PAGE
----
On July 4, 2013, I took my 14-year-old son to the Coney Island amusement park in Brooklyn, New York. We were present as police closed off a section of the park that was popular with lower income, mostly darker skinned New Yorkers, many from projects around the city. The cops forced all the businesses to close along that stretch and used a line of mounted police to drive thousands of people off the street. We saw police beat a young woman who protested. They beat her down to the concrete with their fists and then kicked her while she was down.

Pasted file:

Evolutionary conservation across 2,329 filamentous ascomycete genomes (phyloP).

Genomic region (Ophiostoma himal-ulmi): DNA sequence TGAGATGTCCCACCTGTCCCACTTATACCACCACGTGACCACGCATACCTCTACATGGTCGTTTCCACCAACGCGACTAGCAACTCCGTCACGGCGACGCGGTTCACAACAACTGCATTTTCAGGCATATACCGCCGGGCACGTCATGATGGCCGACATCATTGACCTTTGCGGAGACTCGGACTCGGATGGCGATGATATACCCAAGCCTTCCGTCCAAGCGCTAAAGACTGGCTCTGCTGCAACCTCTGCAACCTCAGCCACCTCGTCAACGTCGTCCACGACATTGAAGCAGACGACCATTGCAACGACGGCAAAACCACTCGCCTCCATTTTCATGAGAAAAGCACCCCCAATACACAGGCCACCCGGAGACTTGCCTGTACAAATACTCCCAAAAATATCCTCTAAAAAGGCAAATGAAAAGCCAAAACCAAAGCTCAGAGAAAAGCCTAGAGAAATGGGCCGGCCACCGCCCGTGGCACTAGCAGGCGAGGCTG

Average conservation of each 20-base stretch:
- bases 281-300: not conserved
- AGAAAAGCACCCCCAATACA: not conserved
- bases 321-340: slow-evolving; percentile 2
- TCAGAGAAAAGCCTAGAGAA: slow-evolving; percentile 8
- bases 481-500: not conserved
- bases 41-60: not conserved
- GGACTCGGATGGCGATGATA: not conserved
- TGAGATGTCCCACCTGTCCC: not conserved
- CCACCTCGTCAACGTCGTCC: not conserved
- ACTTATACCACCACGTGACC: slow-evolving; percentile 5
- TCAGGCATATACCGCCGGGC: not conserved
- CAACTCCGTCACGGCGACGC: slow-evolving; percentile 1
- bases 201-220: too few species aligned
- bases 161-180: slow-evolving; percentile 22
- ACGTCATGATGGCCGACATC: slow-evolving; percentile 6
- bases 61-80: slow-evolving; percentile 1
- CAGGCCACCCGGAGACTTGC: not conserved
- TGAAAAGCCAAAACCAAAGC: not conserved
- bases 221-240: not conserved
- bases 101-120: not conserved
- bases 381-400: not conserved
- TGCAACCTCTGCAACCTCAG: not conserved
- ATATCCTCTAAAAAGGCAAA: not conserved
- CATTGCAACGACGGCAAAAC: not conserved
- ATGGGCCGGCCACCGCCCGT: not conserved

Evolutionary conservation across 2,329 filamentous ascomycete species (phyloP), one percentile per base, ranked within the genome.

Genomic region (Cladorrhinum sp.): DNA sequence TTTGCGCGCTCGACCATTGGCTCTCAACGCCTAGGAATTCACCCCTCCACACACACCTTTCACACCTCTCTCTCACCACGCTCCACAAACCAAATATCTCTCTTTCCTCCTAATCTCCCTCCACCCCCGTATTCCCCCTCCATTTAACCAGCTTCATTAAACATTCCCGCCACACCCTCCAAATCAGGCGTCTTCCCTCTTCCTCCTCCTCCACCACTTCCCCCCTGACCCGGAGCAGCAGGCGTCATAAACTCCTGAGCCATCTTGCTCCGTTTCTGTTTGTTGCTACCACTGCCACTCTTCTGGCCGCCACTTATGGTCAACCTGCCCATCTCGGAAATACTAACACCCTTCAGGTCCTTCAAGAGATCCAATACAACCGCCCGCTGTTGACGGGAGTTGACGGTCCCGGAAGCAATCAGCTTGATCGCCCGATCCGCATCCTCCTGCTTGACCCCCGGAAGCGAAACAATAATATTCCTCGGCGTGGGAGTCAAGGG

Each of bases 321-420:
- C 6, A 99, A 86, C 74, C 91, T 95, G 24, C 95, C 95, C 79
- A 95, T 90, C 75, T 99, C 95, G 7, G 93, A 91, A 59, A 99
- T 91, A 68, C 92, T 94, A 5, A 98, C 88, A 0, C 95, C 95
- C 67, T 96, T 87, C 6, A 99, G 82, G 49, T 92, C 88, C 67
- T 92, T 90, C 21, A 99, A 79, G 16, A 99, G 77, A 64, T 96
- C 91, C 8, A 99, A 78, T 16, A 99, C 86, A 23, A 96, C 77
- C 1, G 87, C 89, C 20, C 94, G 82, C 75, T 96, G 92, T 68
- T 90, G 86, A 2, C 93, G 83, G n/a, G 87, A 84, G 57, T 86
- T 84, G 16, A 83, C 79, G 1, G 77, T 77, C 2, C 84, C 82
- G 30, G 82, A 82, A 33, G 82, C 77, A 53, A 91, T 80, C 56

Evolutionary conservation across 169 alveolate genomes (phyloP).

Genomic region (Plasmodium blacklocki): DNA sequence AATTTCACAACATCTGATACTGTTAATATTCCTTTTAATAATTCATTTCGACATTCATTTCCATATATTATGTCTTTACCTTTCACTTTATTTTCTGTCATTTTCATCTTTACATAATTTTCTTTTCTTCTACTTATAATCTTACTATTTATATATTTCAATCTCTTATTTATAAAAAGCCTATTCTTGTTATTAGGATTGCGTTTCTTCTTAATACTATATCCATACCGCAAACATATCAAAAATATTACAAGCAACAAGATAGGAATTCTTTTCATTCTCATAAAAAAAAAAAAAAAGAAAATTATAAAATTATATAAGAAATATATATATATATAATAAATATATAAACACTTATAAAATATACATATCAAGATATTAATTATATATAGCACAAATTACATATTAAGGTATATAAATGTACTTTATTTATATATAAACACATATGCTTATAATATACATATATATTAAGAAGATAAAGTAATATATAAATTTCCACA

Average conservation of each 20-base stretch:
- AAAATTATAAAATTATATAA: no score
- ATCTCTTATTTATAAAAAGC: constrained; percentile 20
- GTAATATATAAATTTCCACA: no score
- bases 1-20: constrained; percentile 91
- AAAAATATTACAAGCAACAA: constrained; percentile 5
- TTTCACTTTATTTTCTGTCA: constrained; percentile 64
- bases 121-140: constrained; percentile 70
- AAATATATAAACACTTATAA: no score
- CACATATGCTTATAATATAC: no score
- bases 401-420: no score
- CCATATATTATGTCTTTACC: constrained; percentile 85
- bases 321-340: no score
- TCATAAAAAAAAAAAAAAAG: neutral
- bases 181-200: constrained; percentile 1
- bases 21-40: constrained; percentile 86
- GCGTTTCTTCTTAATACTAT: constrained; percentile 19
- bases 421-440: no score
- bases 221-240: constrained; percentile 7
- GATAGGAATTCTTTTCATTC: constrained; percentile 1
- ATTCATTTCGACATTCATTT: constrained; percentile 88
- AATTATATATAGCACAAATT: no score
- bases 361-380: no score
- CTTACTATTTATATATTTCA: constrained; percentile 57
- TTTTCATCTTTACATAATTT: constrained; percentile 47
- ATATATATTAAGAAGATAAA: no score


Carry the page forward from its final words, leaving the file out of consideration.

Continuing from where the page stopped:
There were no acts of violence or vandalism or any other kind of civil disobedience that precipitated the police action. People were behaving peacefully and generally appeared to be having a good time.
The following morning I returned to the scene and asked one of the business owners why the police had cleared the street.
“Too many black people in one place,” he said.